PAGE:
Menu Search

Are you taking on the Smart Cities Challenge?

May 9, 2018

Embed Personal Information Protection and Security, Canada’s Privacy Commissioners urge

The innovation and ingenuity of smart technologies offers plenty of opportunities for municipalities to more effectively deliver public services. There are, however, privacy and security risks that must be considered, cautions Alberta Information and Privacy Commissioner Jill Clayton and her Canadian colleagues.

In response to Infrastructure Canada’s Smart Cities Challenge, Canada’s Privacy Commissioners wrote to the Hon. Amarjeet Sohi, Minister of Infrastructure and Communities, to take steps to ensure that privacy and security of personal information are specifically considered in the selection, design and implementation of winning proposals.

The Smart Cities Challenge has motivated municipalities to develop proposals for “innovative solutions to their most pressing challenges using data and connected technologies.” Four prizes totalling up to $75 million will be given to the winning municipalities or indigenous communities. A 13-person jury, including former AUMA President Lisa Holmes, will select the 20 finalists and four winning communities.

Public trust is vital for any smart city initiative. Ensuring citizens are informed about the initiative and what their access to information and privacy rights are in relation to it will often drive a project’s success.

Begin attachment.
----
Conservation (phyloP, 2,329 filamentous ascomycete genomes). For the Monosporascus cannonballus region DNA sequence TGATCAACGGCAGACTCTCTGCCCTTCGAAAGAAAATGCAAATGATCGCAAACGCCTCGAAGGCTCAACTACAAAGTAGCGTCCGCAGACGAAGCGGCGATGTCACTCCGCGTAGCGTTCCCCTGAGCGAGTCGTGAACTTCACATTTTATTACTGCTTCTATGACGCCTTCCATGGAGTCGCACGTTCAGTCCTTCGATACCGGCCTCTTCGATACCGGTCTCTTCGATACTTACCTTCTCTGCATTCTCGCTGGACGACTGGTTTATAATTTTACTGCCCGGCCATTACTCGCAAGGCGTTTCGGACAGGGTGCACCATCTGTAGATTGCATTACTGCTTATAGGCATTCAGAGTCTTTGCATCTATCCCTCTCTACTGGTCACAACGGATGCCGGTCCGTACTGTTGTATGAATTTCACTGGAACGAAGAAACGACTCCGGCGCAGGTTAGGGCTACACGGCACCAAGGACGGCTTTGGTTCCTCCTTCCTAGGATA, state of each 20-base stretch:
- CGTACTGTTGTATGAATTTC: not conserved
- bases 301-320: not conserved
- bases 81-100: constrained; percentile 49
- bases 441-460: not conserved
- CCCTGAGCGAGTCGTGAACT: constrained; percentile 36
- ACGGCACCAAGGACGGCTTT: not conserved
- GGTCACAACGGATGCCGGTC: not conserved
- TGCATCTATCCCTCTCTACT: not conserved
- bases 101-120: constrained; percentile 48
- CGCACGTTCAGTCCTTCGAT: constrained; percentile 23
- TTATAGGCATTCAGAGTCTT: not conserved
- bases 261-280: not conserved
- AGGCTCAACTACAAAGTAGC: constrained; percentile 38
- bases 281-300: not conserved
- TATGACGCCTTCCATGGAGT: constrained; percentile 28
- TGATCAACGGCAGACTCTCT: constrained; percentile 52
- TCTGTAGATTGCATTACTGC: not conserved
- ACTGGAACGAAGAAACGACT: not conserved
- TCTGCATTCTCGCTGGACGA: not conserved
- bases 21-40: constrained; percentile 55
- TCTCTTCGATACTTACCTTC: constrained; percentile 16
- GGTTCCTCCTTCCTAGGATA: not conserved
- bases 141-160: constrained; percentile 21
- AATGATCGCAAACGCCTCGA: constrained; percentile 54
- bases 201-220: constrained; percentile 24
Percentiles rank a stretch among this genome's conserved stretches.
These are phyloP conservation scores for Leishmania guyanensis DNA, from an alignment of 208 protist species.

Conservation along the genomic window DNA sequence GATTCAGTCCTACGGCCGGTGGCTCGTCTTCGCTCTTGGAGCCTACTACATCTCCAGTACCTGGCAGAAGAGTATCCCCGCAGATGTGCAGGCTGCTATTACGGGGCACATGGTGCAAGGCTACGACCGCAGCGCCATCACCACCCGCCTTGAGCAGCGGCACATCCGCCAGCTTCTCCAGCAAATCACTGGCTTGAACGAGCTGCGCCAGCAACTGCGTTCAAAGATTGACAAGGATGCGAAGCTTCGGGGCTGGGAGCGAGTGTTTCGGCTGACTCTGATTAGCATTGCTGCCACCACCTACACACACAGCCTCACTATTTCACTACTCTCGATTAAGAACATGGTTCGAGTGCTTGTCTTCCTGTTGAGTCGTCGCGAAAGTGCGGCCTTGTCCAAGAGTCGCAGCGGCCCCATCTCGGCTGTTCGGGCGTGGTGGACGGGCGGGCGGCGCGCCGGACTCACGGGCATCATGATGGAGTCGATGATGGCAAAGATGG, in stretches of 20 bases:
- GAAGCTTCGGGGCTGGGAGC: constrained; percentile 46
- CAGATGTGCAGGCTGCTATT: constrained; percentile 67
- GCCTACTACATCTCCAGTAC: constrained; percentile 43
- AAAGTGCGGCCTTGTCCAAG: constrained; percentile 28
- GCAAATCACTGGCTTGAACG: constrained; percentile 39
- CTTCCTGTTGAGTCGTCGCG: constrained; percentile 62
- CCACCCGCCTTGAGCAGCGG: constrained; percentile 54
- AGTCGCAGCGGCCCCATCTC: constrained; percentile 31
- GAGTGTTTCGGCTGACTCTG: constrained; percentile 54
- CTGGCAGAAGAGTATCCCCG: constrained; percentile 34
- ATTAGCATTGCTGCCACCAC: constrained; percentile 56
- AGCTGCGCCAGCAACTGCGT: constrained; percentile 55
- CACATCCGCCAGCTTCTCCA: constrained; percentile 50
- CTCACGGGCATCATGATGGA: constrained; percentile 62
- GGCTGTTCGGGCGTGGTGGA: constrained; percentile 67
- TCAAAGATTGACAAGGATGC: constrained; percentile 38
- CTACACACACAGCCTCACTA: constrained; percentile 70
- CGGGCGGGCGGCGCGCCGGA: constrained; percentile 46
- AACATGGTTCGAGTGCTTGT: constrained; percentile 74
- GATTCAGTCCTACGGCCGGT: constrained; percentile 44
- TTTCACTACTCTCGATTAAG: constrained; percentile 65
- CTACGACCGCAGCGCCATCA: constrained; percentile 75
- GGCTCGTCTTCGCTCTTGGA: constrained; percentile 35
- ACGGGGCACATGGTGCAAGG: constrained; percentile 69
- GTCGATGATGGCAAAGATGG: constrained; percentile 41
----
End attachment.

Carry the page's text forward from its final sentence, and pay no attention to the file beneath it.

To help build trust, Privacy Commissioners offered guidance on privacy and security controls needed to help mitigate risks in smart city initiatives.

The six mitigating measures include: data minimization, de-identification of personal information, implementing a data governance and privacy management program, completing privacy impact and threat risk assessments, committing to community engagement and project transparency, and providing individuals with consent where feasible.

Commissioner Clayton is offering participating municipalities to contact Scott Sibbald, Communications Manager, at ssibbald@oipc.ab.ca to see what assistance may be offered as the process unfolds.